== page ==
Recently I wrote about my belief that it is a good thing to estimate. After all thats one of the differentiators that distinguishes us from other forms of life on this planet.
There is a huge number of quotes one can draw from to see the difference:
“Plans are nothing, planning is everything”
-- D. Eisenhower (maybe)
“In preparing for battle I found that Plans are almost useless, but planning is indispensable”
-- perhaps D. Eisenhower or Moltke
“No plan ever survives the first contact with the enemy, but no one survives the first contact with the enemy without a plan”
-- probably Moltke or Clausewitz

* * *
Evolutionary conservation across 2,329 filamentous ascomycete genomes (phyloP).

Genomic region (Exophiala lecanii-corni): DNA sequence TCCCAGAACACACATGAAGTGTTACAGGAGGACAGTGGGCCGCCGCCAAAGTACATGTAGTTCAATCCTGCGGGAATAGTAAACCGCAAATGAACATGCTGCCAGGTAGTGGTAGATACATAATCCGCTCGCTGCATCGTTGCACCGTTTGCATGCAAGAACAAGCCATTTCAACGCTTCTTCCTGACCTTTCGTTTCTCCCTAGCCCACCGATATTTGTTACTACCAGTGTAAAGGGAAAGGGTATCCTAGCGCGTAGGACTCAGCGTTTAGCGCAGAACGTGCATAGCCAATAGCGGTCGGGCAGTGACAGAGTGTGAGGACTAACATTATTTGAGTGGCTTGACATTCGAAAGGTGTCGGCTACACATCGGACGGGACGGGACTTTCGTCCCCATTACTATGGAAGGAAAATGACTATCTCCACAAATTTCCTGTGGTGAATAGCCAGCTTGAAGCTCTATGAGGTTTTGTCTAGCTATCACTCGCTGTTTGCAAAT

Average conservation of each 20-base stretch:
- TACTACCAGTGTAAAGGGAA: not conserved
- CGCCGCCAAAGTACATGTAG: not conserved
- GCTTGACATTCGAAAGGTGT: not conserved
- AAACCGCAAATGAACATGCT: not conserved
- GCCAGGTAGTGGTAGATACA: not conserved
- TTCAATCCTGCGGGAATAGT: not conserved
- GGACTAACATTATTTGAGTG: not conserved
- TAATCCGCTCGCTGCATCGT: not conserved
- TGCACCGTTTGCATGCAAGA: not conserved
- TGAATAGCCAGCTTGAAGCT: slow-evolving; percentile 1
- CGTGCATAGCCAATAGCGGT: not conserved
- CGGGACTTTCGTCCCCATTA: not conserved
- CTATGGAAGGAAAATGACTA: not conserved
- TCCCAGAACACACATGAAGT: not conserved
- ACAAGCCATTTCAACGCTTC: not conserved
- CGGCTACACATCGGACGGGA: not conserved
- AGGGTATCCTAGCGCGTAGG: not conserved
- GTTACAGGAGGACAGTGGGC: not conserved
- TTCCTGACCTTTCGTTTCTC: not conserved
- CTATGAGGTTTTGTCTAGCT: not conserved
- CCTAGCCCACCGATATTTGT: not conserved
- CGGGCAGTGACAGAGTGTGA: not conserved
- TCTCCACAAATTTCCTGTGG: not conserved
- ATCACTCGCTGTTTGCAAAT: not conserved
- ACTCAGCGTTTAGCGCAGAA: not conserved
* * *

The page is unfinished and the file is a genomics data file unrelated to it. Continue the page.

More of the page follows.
It's not so easy to find out who really is the originator of each quote – and I haven't found one yet from Sun Tsu, although I am sure there is one. But the important thing is that all those quotes make a very clear distinction between the act of planning and the actual plan. And there seems to be a common understanding, that the activity is important while the artifact itself –“The Plan”– is very brittle. And has to be adjusted accordingly. Often.
In my experience the same is true for estimates: don't hesitate to adjust them to adapt to a changing situation, but gather enough information and do enough planning to start with estimates that seem plausible to yourself.
Think about harvest planning in the middle ages – having leftovers at the end of winter didn't kill villages, stretching the food for the second half of the winter didn't kill villages. Not knowing how much demand for food there is and living in splendor until Christmas would have been disastrous.
So here the art of the possible would be to do “just enough” estimation.
How much effort would that be? :-)
till next time